Keeping Things Fluid
1. Time Management
I seriously doubt that I would be able to commit to a project like Crimson Skies again unless I was getting paid for it. And I know that most folks I know are in the same boat.
We ran Crimson Skies on a weekly basis, taking time off for public holidays and such as they arose. That works just fine for a group of guys in their early 20s, but in more recent years we’ve opted towards running campaigns with turns that span a fortnight. This allows for an evening where the players all convene to resolve who’s playing who, whilst allowing for 2 weeks in which the players can sort out a time amidst their busy schedules to accommodate a game.
Crimson Skies was also – not counting any scheming and alliances! – a ‘battle royale’ campaign, with each player operating as a single entity. Again, fine for a group of guys who are young and have nothing better to do, not so great for folks with jobs and families. What we did to allow the busier members of the group to get involved was we instead used a ‘faction’ system; each player chose to pledge their sword to one of – in the case of Age of Sigmar – the four Grand Alliances. So, although there were really only 4 teams, we were able to accommodate the 6 people that all wanted to play, and in a rare exception to the ‘revolving door rule’ outlined earlier, actually started and finished with the same 6 people!
At the time that we were scraping Crimson Skies together, Games Workshop were still producing a supplement for Warhammer Fantasy Battles called ‘Might Empires.’ It was a box containing several plastic hexes with various terrain on them that locked together, and had little holes in the centre where you could place small buildings or flags to signify ownership. We decided early on to go ahead and use this, and the participating players all chipped in to buy what amounted to 2 or 3 boxes worth of these map tiles.
The map was huge.
It took up an entire table. A group of crazy, fanatical guys within the campaign group worked on it over several weeks. It really was something to behold, and it was an absolute joy to bang down a fortress on an area you had conquered and to physically see that represented on a fully 3D map. Over the months that ensued we watched the players carve little empires out on the table in front of us.
As with everything, however, familiarity breeds contempt.
The impracticalities of such a map sunk in fairly quickly. Storage was the main issue. Where in the name could we store such a huge map? How do you get it down stairs to the store room? How do you transport it to another site? How do you ensure that it doesn’t get damaged from week to week? How do you stop those bastarding flags from disappearing all the time, causing you to lose track of who owns what?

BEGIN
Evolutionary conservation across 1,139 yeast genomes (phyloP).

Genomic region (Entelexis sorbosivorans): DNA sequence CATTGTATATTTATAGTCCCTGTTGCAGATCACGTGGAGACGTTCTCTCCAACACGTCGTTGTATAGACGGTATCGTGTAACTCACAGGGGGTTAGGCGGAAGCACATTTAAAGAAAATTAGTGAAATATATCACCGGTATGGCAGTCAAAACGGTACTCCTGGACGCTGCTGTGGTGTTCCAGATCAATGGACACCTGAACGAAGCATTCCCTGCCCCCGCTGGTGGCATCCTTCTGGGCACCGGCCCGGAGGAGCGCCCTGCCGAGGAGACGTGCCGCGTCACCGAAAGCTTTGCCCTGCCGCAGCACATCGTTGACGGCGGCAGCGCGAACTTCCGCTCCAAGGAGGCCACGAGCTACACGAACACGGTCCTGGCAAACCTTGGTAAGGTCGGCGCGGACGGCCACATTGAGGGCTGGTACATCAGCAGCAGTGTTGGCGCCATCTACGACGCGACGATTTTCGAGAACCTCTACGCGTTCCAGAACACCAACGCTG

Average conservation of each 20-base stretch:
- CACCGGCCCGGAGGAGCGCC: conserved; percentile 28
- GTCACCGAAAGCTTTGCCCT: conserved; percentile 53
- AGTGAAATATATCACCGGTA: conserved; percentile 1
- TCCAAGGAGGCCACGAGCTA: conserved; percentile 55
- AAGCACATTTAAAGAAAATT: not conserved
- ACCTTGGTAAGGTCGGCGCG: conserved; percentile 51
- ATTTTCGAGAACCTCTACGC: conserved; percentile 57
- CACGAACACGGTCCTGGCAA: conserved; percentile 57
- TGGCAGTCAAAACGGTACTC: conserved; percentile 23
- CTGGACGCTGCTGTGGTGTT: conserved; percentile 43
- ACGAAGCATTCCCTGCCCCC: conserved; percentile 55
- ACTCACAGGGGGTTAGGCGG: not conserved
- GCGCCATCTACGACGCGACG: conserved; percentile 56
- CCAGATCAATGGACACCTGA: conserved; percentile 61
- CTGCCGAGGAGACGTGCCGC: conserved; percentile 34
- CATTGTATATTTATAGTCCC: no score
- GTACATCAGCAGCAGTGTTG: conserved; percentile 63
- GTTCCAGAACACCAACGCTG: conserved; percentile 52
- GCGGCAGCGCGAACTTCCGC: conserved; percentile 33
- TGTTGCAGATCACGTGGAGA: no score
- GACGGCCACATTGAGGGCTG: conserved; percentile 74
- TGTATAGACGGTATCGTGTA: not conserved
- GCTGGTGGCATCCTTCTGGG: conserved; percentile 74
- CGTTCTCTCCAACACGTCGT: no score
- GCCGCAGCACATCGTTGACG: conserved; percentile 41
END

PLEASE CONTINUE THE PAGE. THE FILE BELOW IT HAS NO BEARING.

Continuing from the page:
As sad as it makes me to admit it, we’ve had a much easier time managing 2D maps. They’re easily stored, and bits and pieces don’t go wandering. Recently, Games Workshop released a supplement for Age of Sigmar called ‘Season of War: Firestorm’ which utilises peelable stickers. So elegant was this solution that I will undoubtedly seek to adapt it in the future to other locations – perhaps even other systems. It allows for permanence for as long as you need it, doesn’t take up the space of a snooker table, looks fantastic and is still tactile whilst remaining practical. There are a number of companies out there who are now producing an array of reusable stickers for all sorts of games (our friends at Sinister Fish made a set for Gloomhaven). Get them if you can – they are amazing.
We wrote an extremely comprehensive rules pack for Crimson Skies. I remember the driving force behind the rules we wrote at the time was that we wanted to create a Total War-esque experience in the Old World (this was long before Total War: Warhammer, mind). By 2019’s standards, the Crimson Skies rules would probably be considered very cumbersome, and certainly not friendly to beginners.
I once again point to the fact that most all of us were students or recently graduated, and so were a lot freer than we are now; we had the time and the inclination to write a full rules pack with rules for resource management and army structure, random encounters and special scenarios. And there is absolutely nothing wrong with doing something homebrew. Certainly, nothing really excited at the time that we really wanted to use, so we created our own way of the playing the game we all wanted to play.
This was before the ‘tabletop boom’ that we’ve seen in more recent years. There’s now an absolute glut of supplements for all sorts of games – official and unofficial. I once again point to ‘Season of War: Firestorm’ as an exemplary piece of gaming supplement. It eschews all the accounting that many other campaign systems have by representing all of the player resources in the form of a deck that can be modified and added to over the course of a campaign. Players draw a hand from their deck (the cards have names like ‘Temple’ and ‘Barracks’) which determines the resources they have at their disposal for that turn, and thusly the size of their army and any other perks their buildings may bequeath.
When you find a system of rules that clicks with you and your players, why build something from the ground up? Crafting a narrative and a world for your players and their armies, characters, etc to inhabit is already a lot of work. Would we have used the Firestorm system if it existed at the time? I honestly think we were just dead set on creating something of our own at the time.
Always be mindful of the kind of players you have in your group. It doesn’t matter how enthusiastic and invested they are when they first come to the table; if they don’t enjoy account keeping and number crunching and your game is forcing them to, you will lose them sooner or later. Be mindful of who you’re trying to engage and make the game work for them.
Well, that about covers the main issues I feel tend to crop up with campaign gaming. I’d love to hear about some of your own experiences with campaigns, and I’m always happy to answer any questions should you have any. I’m not an oracle on the subject by any stretch; just a guy with too many plastic soldiers who got in over his head. Feel free to reach out to me on social media, or drop me a line at email@example.com. May you roll dice in a manner favourable to the specific system you play.